Observations of Pleural Tuberculosis in the United States

TB infection This study is the most recent and comprehensive assessment of the epidemiology of pleural TB in the United States. Although the total number of pleural TB cases decreased between 1993 and 2003, the proportion of pleural TB cases compared to the total number of cases in the United States remained relatively stable (median proportion, 3.6%) [Fig 1]. This confirms earlier estimates and counters thoughts that those estimates were low. The total number and proportion of pulmonary TB cases have been steadily decreasing.

However, concerns about the underreporting of pleural TB owing to frequently negative mycobacterial culture results may continue to raise concerns that our pleural TB incidence findings were underestimated. Pleural TB is thought to arise primarily as the sequela of primary pulmonary TB infection or as the reactivation of pulmonary TB disease. The decline in the numbers of both pleural and pulmonary TB cases reflects the overall decline in TB in the United States since the resurgence (ie, 1986 to 1992). This can be attributed to the aggressive efforts of the public health community and health-care providers, which resulted in improved diagnostic, therapeutic, and prevention strategies.

Investigation of Pleural Tuberculosis in the United States

pulmonary TBThe national TB surveillance system uses a standardized case report form (Report of Verified Case of Tuberculosis) to collect information on newly diagnosed persons with TB from 50 states and the District of Columbia. Demographic, clinical, laboratory, and sociodemographic data, including country of origin, date of arrival in the United States, HIV seropositivity status, and anti-TB drug resistance, were collected.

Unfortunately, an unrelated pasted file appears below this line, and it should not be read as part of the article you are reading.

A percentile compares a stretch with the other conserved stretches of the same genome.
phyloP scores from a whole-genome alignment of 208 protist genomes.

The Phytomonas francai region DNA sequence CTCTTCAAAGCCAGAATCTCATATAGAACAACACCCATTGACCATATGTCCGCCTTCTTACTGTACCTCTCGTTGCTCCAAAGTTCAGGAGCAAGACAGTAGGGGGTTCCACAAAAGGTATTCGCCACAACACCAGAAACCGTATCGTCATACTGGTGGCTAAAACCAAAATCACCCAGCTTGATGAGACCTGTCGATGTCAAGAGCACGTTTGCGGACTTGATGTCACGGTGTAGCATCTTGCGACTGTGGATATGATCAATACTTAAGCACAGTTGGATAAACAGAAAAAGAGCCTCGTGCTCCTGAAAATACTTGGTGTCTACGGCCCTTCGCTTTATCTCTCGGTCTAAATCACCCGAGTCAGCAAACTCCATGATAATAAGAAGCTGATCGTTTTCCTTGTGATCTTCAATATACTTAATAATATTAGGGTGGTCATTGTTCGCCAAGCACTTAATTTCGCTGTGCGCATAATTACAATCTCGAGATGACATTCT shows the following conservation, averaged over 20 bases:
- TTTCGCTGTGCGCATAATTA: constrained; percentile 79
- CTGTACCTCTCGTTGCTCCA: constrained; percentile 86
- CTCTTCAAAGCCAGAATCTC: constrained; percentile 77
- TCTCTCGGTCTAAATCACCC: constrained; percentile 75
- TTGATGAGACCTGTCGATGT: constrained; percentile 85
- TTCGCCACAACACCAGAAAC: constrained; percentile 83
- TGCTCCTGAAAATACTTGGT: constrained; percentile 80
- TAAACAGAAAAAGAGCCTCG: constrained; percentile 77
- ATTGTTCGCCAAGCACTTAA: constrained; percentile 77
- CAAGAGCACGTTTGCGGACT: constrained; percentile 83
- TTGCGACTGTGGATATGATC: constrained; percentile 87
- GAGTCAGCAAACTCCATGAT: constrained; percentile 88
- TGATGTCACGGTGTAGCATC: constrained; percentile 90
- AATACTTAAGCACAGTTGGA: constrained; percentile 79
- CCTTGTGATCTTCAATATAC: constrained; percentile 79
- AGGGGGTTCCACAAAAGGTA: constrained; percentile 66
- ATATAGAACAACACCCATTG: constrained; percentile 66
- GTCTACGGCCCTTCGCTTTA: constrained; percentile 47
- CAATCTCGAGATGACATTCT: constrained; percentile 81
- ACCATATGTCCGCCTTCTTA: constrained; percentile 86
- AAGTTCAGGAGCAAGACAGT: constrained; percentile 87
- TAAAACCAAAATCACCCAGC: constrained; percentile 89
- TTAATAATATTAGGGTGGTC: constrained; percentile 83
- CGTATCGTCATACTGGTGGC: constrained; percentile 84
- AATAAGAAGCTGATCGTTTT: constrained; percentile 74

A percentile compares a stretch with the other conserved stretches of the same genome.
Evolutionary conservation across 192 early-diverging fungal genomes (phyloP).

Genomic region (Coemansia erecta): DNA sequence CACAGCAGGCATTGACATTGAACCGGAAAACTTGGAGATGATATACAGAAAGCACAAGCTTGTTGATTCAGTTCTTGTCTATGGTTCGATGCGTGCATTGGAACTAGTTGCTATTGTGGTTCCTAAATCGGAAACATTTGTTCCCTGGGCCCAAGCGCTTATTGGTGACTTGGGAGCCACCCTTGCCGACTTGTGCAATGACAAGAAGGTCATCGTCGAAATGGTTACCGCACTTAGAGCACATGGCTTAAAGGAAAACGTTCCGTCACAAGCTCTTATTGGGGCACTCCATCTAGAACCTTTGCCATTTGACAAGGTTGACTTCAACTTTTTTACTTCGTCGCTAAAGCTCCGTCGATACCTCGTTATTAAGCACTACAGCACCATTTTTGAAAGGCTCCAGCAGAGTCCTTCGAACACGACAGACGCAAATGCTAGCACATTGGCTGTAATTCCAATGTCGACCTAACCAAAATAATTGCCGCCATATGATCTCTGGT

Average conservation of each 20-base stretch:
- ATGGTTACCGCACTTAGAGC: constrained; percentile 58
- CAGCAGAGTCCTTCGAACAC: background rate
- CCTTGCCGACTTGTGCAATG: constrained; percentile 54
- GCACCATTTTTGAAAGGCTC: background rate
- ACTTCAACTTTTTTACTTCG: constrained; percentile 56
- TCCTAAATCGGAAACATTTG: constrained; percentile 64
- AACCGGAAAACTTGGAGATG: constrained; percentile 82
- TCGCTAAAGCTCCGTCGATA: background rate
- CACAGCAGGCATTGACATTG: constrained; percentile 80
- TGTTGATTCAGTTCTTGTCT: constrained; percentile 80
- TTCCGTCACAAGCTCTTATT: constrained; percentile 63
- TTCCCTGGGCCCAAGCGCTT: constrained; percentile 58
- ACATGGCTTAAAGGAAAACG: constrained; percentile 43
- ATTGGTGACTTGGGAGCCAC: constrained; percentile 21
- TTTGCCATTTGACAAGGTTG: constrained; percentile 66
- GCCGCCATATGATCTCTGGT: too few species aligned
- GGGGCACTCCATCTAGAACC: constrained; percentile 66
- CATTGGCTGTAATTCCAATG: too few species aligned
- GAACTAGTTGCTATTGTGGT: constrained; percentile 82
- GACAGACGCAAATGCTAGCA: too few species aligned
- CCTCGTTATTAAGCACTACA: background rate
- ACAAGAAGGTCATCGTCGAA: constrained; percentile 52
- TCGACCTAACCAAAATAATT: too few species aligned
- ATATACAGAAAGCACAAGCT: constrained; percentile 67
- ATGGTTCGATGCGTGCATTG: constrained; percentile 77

We analyzed data from the national TB surveillance database, which is maintained by the Centers for Disease Control and Prevention, from January 1, 1993, through December 31, 2003, using reports that were complete as of April 14, 2005. For the purpose of this analysis, pulmonary only was defined when “pulmonary” was reported as the major site of disease without any additional sites of disease reported. Pleural only was defined when “pleural” was reported as the major site of disease without any additional sites of disease reported. Unless specified, pleural-only and pulmonary-only cases will be termed pleural and pulmonary, respectively. We compared pleural TB cases to pulmonary TB cases in our analysis.

Canadian Health&Care Mall: Pleural Tuberculosis in the United States

Pleural tuberculosisPleural tuberculosis (TB) should be considered in any patient with an exudative effusion, particularly a lymphocyte-predominant exudative pleural effusion. To date, there have been no in-depth national pleural TB epidemiologic studies. In 2003, 14,874 TB cases were reported in the United States, of which 3,029 cases (20.4%) were exclusively ex-trapulmonary. Of patients with extrapulmonary TB, the pleura was reported as the major site of disease in 559 patients (18.5%). The precise incidence of pleural TB can be difficult to determine, since it may not be routinely distinguished from other forms of respiratory TB when reported. Pleural TB incidence may also be impacted by coinfection with HIV.